Before two buildings in New York City exploded on Wednesday, killing 7 people and injuring over 60, Mayor Bill de Blasio still hadn't appointed a new Department of Buildings commissioner.
De Blasio, who's two and a half months into his first term as mayor, has been criticized for the slow pace by which he's appointed new commissioners to multiple agencies. On Wednesday, he brushed off suggestions that the lack of a buildings commissioner affected the city's response to the Harlem tragedy.
“I think the bottom line is we have very professional, experienced people at each agency," de Blasio told reporters during a press conference by the smoldering rubble on Park Avenue near 116th Street. He also praised Acting Buildings Commissioner Thomas Fariello, who served previously as first deputy buildings commissioner under Mayor Michael Bloomberg.
“I dare say Commissioner Fariello's been there a while and knows his work. So we know that everyone is doing everything they can to respond to this situation."
Fariello said Wednesday that neither of the collapsed buildings had serious violations before the explosion, which appears to have been caused by a gas leak.
"My hope is that he will fill the [buildings commissioner] position soon,” Councilmember Jumaane Williams, the chair of the city council's buildings committee, told The New York Daily News. “But I don’t think there’s a connection between the blast and him not having appointed a commissioner yet.”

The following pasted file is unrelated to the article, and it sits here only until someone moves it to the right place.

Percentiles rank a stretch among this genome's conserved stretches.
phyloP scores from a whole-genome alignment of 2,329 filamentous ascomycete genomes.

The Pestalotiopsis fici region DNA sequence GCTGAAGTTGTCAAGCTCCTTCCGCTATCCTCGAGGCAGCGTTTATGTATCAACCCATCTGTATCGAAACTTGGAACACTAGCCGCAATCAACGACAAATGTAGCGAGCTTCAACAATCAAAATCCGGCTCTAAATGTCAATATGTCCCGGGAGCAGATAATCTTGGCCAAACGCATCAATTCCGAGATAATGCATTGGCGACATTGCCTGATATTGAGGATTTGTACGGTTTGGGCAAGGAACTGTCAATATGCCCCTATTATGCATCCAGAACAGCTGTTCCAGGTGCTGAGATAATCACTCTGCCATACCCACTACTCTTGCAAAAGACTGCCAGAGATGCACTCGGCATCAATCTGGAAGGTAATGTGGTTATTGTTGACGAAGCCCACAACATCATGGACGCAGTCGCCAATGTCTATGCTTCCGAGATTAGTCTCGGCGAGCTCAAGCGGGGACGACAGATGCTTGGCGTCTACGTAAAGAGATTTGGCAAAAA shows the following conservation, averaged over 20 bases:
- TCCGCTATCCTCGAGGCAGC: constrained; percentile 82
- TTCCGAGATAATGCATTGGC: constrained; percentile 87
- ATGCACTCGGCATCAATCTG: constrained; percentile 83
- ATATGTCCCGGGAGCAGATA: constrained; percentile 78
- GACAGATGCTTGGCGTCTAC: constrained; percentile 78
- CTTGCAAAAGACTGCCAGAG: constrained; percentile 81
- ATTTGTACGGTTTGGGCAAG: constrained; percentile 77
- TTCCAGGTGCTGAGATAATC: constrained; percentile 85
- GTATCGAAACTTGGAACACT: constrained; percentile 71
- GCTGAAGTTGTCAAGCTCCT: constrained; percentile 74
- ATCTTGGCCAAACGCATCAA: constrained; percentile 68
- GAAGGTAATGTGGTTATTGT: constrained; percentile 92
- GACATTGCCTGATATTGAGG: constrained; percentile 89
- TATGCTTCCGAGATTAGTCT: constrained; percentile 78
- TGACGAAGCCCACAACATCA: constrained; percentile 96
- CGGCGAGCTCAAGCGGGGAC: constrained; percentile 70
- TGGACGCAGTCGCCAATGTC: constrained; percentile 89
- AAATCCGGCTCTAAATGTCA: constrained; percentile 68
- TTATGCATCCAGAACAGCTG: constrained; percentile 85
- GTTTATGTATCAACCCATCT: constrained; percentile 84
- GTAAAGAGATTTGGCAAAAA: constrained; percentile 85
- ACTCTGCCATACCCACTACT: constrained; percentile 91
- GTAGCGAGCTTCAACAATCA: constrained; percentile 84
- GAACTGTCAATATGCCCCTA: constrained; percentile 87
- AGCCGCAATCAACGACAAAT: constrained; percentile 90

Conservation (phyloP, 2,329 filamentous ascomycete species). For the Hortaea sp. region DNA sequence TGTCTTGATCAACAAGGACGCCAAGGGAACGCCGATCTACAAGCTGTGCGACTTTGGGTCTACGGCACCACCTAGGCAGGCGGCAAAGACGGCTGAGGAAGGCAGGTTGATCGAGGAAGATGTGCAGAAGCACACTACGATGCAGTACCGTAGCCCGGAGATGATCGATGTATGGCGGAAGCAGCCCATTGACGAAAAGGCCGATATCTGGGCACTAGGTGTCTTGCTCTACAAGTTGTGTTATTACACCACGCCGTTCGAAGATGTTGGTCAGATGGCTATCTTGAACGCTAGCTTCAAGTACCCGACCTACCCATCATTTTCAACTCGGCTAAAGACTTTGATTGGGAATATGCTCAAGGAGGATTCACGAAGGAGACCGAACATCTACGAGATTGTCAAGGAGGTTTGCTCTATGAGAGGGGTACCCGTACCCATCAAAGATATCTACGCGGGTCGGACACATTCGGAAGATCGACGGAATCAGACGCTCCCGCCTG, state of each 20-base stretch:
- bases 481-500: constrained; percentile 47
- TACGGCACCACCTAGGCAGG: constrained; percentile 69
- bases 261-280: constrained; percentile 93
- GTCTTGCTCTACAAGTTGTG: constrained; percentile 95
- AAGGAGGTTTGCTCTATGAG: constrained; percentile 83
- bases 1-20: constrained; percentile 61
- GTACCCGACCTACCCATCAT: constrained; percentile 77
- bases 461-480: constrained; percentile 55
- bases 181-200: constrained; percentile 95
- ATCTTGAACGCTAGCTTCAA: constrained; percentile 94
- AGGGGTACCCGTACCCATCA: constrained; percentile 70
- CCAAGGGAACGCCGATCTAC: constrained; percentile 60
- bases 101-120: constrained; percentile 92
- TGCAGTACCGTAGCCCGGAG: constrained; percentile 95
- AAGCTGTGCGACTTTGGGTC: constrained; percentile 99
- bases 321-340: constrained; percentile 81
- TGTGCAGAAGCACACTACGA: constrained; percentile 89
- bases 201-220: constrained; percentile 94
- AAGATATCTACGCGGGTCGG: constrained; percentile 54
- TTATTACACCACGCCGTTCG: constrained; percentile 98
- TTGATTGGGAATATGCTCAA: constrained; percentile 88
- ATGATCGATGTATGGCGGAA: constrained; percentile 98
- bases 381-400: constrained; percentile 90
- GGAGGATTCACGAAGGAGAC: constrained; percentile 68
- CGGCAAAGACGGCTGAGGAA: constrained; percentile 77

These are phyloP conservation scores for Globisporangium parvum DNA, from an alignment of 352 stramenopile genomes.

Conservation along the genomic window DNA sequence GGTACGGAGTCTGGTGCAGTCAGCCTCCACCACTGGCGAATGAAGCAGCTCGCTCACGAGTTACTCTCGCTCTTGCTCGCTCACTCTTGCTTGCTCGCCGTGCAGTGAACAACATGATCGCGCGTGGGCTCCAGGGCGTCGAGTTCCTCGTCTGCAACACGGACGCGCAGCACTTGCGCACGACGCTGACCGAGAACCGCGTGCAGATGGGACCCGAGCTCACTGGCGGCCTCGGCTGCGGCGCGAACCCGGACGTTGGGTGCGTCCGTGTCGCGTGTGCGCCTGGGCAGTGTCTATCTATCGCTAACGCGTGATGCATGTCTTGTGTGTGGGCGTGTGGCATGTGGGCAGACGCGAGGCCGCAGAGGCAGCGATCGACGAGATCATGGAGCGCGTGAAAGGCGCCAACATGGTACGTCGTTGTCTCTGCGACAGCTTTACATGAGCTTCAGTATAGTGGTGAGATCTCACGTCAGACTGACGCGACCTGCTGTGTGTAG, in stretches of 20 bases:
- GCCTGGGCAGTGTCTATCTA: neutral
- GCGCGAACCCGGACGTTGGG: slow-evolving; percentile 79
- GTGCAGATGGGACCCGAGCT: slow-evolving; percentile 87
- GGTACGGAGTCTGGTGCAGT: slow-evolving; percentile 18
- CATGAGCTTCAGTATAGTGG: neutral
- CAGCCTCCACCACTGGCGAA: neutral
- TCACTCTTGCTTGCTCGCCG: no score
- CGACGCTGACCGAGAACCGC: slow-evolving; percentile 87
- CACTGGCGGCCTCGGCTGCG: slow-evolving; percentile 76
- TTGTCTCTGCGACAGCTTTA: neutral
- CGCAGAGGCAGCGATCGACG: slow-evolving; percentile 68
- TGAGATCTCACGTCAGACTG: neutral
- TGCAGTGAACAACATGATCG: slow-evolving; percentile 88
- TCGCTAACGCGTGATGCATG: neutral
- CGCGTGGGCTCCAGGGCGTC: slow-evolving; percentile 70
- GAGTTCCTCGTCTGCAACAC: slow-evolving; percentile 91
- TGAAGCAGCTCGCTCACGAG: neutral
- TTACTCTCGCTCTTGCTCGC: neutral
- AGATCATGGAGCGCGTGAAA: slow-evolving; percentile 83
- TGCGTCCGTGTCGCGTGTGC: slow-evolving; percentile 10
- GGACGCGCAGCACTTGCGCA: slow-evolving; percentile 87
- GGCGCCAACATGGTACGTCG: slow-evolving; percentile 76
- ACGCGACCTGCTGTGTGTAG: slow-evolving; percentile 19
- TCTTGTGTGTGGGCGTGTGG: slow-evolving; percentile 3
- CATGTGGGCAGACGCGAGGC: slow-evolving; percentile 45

De Blasio also has yet to appoint new heads of the Fire Department and the Office of Emergency Management. Those departments are currently led, respectively, by Sal Cassano and Joe Bruno. Cassano and Bruno, both holdovers from the Bloomberg administration, agreed to stay on the job until de Blasio found their replacements.
De Blasio's first deputy mayor, Anthony Shorris, acknowledged earlier this week that the pace of appointments in the de Blasio administration has been “a bit slower than some.” Shorris also said his boss was just waiting to find the best people for the jobs.
“In the end, I think all of you… know that choosing the right people is far more important than choosing people quickly,” Shorris said, according to Politicker. “Nobody ever remembers how long a cabinet took to assemble,” he added, only who’s in the cabinet.